5-5-2019 Reflection

And when he had said this, he said to him,“Follow me”

In today’s first reading from the Acts of the Apostles, the apostles are brought before the Sanhedrin, questioned by the high priest and ordered to stop teaching in the name of Jesus. The Sanhedrin was like a supreme court, having final authority on matters of Jewish laws. We know from today’s account and others in the Acts of the Apostles that the apostles were interrogated, jailed, beaten, persecuted and martyred (except for St. John) for proclaiming and witnessing to Jesus Christ. How were these ordinary men able to do so? The answer is found in Acts5:30: The God of our ancestors raised Jesus, though you had him killed by hanging him on a tree. The power of the resurrected Christ enabled them to do so. Jesus Christ definitively conquered sin and death. The apostles no longer feared suffering and death, as they did before encountering the resurrected Christ. “Death is swallowed up in victory.” O death, where is your victory? O death, where is your sting? The sting of death is sin, and sin gets it power from the law. But thanks be to God who has given us the victory through our Lord Jesus Christ. (1Cor15:54-57)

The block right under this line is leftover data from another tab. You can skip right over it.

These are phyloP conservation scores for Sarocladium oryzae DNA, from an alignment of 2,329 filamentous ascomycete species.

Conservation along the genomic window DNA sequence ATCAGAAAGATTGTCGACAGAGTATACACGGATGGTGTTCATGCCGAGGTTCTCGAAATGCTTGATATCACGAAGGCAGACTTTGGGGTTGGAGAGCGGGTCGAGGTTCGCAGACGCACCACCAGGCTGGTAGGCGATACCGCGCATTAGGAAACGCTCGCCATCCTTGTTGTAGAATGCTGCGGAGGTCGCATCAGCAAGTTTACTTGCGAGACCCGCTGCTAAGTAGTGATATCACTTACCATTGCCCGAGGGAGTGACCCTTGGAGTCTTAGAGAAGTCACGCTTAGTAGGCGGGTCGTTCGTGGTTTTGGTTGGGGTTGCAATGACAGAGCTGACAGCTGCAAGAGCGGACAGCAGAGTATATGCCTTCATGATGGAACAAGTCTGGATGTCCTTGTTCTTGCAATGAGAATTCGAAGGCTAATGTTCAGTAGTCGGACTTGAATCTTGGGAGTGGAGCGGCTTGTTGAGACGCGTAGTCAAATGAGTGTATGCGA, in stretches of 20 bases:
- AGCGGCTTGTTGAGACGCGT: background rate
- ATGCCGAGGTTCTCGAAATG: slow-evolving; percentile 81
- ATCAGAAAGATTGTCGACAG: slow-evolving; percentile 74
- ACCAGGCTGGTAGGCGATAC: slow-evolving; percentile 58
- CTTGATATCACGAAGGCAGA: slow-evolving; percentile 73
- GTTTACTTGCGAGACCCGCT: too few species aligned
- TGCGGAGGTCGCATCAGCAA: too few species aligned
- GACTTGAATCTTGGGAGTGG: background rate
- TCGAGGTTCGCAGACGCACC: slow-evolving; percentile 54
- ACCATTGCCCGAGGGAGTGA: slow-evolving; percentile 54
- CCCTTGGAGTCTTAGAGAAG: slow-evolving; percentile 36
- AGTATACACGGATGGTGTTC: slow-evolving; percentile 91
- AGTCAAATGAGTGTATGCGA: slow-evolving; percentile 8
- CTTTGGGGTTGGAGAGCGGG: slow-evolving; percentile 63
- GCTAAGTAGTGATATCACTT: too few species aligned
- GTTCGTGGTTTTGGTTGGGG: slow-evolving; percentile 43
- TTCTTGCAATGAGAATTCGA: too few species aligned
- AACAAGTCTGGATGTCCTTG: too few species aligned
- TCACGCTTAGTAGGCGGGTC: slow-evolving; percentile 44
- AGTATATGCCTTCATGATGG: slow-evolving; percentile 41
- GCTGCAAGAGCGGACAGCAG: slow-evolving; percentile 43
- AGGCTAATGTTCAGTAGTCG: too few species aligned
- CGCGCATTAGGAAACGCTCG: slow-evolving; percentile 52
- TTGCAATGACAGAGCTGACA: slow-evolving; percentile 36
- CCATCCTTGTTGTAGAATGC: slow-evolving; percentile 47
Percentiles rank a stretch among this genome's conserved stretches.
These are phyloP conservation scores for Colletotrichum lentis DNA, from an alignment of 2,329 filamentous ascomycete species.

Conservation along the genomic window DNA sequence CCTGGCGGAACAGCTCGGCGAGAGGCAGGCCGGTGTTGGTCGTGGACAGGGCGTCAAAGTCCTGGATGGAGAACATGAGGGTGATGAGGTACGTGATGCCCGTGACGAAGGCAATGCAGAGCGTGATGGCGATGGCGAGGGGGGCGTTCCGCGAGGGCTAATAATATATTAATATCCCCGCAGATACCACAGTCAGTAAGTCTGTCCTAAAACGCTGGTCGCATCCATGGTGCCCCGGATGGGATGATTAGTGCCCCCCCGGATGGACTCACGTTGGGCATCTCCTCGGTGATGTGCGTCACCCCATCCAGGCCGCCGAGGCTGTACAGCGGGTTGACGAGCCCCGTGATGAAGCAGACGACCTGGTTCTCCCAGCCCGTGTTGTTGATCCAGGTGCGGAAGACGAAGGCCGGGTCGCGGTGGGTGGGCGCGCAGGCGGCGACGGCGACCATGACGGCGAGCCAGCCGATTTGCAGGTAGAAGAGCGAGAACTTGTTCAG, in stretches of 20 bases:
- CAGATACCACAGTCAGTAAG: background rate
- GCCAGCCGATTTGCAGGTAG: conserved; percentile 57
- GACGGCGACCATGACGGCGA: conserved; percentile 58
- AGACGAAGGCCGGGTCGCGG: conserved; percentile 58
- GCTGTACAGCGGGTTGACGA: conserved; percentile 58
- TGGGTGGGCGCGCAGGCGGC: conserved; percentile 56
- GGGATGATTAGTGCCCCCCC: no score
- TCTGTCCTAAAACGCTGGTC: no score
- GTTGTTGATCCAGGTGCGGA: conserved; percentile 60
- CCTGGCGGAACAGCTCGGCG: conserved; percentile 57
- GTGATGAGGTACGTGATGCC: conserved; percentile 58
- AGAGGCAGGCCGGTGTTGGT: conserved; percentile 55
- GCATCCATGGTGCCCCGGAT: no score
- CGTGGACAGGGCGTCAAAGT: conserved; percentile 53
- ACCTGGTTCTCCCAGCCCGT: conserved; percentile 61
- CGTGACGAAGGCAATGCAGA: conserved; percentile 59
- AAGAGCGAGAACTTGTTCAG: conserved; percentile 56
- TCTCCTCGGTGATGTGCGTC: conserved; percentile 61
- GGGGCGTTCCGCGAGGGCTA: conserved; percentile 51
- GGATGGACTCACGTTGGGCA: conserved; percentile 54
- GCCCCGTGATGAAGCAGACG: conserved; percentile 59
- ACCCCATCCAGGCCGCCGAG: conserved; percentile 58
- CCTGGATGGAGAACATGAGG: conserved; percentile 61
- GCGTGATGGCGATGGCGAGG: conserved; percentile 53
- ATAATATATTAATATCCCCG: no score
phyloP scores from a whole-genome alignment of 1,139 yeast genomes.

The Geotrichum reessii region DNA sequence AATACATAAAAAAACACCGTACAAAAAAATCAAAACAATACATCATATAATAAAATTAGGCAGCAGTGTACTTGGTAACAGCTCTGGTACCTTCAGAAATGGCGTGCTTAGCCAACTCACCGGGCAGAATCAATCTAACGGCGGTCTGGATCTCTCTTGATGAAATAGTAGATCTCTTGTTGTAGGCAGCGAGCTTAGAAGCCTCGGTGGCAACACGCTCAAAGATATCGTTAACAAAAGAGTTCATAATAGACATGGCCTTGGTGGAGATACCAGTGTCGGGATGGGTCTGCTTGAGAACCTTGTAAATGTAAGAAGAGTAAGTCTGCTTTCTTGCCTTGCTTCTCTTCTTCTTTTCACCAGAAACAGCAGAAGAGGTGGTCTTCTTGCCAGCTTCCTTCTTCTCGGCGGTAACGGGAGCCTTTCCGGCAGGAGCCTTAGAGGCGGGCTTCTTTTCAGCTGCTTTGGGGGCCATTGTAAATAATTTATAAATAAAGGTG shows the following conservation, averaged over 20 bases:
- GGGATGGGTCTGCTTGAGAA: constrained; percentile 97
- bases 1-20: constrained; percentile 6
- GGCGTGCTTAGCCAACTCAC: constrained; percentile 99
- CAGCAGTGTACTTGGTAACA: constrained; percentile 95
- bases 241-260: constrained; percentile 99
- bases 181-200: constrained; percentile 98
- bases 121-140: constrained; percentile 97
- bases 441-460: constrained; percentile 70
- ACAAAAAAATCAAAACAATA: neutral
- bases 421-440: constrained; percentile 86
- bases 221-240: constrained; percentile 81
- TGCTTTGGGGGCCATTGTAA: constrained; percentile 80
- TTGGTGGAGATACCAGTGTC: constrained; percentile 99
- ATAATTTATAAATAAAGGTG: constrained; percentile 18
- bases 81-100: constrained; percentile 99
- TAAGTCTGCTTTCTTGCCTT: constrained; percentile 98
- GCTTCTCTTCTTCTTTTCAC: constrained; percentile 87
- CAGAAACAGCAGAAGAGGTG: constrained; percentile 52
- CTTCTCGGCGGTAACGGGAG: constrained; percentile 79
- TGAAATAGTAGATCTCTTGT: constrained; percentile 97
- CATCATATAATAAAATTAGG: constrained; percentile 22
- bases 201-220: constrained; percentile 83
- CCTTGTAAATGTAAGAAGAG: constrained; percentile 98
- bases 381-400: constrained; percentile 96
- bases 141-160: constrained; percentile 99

Worthy is the Lamb that was slain to receive power and riches, wisdom and strength, honor and glory and blessing. (Rev5:12) Each time we celebrate Mass, we join the angels and saints, praising, thanking and honoring Jesus Christ, who by the shedding of His Precious Blood, saved us from sin and death. The Lamb of God is made present in the Body and Blood on the altar at each Mass.
Like the apostles, we too are called to witness to Jesus Christ. Today’s gospel ends with Jesus telling his apostles: Follow me. Jesus speaks these words to us as well. We follow Jesus in the ordinary circumstances of each day. We follow Jesus with our cross. Whoever wishes to be my follower must deny his very self, take up

his cross each day, and follow in my steps. (Lk9:23) We carry our cross, whether it be a physical, emotional, psychological or spiritual suffering, with Jesus by our side, with Jesus’s strength – especially received in the sacraments of the Eucharist and Reconciliation. On our own, not possible – but with Jesus, all things are possible. In him who is the source of my strength I have strength for everything. (Phil4:13)

May the Risen Christ bless us always!

Deacon Mike